By: Jonathan C. Lamanthia
Last Tuesday, May the First, I expected to enter the Quad to the sounds of angry protesters – maybe not hundreds of them, but at least a couple. If you pay attention to signs and announcements posted about campus, you too may have expected such a scene.
After all, a group of fed-up students had plastered high-traffic zones with signs imploring students to join in a “May Day General Strike.” The group even posted a huge sign at the entrance of Gaige Hall which was readable from at least 200 feet all around.
But alas, the demonstration I envisioned never materialized. What exactly did become of the general strike?
That’s a good question – a question that The Anchor actually tried, as any good school newspaper could, to answer.
Now here’s where things get a bit weird. One would think that a protest group with the intent of toppling some of the most powerful institutions on campus would crave media attention. This is one of the ways a social movement can grow. Look at the help the Tea Party received when Fox News, among others, began reporting on the group day after day. And it’s not as though the group was hiding – they had a Facebook presence and, as mentioned above, a strong “paper presence” around campus. But despite their efforts to get out the word, they seemed to have no problem kicking one of this newspaper’s editors out of their meeting.
When I heard this, I was floored. I couldn’t believe it.
Because the May Day group and Occupy share a great many similarities, I tried to imagine Occupiers chasing a team of genuinely interested reporters, which without question our report was, away from their encampments, but for the life of me, I couldn’t. You probably can’t, either, because Occupy was so starved for media attention.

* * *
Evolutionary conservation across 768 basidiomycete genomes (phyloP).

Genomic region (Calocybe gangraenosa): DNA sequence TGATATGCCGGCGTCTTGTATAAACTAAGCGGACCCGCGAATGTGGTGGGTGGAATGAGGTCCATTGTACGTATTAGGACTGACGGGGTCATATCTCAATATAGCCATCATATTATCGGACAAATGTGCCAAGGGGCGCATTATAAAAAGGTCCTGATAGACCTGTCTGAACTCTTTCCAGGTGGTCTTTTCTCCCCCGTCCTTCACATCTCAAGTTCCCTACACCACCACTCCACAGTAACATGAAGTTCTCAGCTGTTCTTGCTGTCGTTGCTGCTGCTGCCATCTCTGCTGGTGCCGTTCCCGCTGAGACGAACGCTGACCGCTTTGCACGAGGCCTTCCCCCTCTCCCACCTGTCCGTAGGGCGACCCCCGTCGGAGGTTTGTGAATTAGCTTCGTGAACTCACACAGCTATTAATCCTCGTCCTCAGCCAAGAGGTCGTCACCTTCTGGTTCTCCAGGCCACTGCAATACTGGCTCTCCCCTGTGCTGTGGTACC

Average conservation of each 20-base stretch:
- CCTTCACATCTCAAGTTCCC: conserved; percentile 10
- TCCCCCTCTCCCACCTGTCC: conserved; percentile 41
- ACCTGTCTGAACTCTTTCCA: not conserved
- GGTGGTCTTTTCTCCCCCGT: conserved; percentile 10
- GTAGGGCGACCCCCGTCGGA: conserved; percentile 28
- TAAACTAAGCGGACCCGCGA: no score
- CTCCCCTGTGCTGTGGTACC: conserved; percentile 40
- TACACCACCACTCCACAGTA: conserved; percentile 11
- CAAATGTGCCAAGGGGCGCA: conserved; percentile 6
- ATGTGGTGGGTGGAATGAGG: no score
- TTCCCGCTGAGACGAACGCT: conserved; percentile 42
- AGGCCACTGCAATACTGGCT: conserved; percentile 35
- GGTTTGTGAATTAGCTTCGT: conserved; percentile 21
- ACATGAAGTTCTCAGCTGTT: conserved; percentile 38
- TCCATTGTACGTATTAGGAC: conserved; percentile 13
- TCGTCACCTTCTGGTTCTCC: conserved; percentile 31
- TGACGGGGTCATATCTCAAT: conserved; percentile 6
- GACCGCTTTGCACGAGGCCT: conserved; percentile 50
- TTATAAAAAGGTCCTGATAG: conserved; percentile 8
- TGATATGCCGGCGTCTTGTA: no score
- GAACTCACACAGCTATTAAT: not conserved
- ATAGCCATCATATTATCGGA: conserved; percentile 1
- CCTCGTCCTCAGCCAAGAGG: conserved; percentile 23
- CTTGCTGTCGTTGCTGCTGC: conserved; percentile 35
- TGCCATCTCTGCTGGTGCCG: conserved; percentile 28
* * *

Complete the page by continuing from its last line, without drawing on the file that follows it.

That being the case, one would think that the May Day group would have welcomed in our reporter with open arms. The fact that they didn’t, though, reveals something of greater importance.
It seems that the approach taken by the group was not visible enough. On the whole, the group is far too closed off and averse to risk. But without risk and interaction with the greater public, their message will die.
So what are they doing wrong?
They were not visible enough.
Why a group seeking to shut down campus would hold themselves up in an inconspicuous room is a mystery to me. It’s not as though they couldn’t have brought their message to the Quad, or the Mt. Pleasant and Fruit Hill Ave. gates. They could have created loud signs and colorful protest cries. It’s not as though we haven’t had other groups take similar approaches.
Or, if their intent was to actually shut down the campus, as is the purpose of a student strike, maybe they should have created picket lines at the entrances to buildings like the Student Union or Adams Library. Civil rights activists staged sit-ins at lunch counters and broke practically every societal convention in the book, and in many cases, this was done at a great price. They disturbed people. They made people think by making them feel uncomfortable.
This is not something the strike group accomplished.
Now to be honest, I didn’t really think the protest would go anywhere. I don’t think RIC has the civic capital in its student population to support the type of protest the group was saying they wanted.
But I did expect a little more gusto on part of the organizers. Frankly, I was a bit disappointed.